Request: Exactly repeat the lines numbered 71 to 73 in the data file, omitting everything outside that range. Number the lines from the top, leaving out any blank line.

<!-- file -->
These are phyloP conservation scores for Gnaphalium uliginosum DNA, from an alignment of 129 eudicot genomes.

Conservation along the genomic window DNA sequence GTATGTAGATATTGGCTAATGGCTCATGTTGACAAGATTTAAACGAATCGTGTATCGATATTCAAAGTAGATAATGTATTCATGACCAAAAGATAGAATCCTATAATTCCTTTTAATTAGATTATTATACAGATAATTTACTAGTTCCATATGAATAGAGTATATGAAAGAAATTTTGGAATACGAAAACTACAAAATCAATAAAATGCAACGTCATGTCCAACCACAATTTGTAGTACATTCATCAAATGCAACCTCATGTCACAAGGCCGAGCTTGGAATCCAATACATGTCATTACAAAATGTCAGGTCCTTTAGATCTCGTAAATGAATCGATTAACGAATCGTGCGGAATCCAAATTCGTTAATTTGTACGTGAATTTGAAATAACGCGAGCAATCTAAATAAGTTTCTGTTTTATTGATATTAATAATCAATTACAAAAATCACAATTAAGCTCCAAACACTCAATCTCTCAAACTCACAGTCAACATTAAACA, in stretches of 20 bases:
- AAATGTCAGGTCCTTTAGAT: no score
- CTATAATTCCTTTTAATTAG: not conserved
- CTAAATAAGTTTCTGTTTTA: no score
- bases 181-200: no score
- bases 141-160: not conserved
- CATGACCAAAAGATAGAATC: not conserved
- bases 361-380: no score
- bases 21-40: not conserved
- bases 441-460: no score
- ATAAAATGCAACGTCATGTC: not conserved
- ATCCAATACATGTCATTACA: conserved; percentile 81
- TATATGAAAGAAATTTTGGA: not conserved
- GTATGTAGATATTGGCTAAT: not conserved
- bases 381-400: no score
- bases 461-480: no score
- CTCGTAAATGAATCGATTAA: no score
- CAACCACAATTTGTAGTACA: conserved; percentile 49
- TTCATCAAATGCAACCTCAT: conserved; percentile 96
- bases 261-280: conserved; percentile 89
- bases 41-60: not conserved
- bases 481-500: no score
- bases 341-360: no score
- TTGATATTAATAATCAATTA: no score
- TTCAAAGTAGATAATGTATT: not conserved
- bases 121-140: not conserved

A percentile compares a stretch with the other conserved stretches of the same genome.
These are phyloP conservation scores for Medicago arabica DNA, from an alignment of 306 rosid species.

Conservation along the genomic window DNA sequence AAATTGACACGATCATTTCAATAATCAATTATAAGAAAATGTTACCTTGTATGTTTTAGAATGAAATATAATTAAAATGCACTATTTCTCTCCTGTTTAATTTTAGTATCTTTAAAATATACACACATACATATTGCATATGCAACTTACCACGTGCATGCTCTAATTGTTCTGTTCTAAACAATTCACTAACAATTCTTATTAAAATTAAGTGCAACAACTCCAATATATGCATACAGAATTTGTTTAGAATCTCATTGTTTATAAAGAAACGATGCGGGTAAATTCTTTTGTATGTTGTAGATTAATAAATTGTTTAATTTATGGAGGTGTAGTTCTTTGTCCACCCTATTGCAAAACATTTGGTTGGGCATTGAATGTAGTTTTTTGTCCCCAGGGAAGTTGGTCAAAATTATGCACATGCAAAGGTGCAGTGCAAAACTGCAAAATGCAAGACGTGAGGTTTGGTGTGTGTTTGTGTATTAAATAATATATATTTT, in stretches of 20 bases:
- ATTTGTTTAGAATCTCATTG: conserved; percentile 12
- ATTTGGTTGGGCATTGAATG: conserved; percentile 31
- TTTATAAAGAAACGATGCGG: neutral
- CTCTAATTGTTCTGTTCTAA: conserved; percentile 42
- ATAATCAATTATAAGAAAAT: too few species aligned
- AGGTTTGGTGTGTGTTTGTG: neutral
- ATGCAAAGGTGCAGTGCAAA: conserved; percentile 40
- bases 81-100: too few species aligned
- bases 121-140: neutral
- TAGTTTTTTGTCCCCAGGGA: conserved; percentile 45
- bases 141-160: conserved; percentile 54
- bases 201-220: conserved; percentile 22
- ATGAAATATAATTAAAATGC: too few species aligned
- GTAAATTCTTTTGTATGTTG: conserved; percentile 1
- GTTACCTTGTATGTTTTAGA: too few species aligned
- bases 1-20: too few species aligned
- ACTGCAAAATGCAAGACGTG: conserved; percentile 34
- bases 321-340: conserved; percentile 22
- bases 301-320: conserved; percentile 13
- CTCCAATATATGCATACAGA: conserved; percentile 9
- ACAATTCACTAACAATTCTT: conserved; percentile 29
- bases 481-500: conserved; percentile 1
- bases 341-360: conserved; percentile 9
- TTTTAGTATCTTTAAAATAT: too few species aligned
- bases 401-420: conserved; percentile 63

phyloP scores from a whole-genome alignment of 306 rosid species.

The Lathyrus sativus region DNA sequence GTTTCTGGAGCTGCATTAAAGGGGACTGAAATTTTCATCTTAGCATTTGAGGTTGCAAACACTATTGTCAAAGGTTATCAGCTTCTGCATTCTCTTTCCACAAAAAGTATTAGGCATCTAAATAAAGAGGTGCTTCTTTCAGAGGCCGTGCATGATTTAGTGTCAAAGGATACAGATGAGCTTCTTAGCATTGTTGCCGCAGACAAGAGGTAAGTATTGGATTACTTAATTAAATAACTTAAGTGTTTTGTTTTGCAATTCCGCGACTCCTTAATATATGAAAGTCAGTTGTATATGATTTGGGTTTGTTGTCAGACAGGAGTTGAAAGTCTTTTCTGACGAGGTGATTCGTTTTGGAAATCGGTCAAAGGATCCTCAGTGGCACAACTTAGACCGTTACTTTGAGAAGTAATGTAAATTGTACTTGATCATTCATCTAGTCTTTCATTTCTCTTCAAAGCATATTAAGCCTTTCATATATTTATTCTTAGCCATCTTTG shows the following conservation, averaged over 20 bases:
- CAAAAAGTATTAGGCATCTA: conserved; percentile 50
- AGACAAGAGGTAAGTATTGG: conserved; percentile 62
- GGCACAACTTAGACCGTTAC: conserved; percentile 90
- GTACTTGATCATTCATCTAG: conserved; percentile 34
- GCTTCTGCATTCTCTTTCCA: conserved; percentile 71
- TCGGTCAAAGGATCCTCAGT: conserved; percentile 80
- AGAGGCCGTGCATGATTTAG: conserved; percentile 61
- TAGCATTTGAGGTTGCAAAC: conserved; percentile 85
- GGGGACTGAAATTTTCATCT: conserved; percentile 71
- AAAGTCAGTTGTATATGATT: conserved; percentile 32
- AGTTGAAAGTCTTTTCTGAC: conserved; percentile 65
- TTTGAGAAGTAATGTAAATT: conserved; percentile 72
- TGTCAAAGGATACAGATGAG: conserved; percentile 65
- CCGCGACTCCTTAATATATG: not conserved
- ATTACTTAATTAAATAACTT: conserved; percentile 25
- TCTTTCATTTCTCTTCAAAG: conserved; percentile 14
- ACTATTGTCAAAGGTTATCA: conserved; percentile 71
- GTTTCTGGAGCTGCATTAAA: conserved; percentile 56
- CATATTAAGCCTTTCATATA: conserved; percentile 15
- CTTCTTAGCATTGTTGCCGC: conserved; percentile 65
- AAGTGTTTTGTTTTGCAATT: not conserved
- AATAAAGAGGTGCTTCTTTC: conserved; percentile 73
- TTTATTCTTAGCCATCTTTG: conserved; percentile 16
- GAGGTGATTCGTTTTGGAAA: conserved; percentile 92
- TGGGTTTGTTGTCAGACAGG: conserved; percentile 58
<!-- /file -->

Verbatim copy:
- CCGCGACTCCTTAATATATG: not conserved
- ATTACTTAATTAAATAACTT: conserved; percentile 25
- TCTTTCATTTCTCTTCAAAG: conserved; percentile 14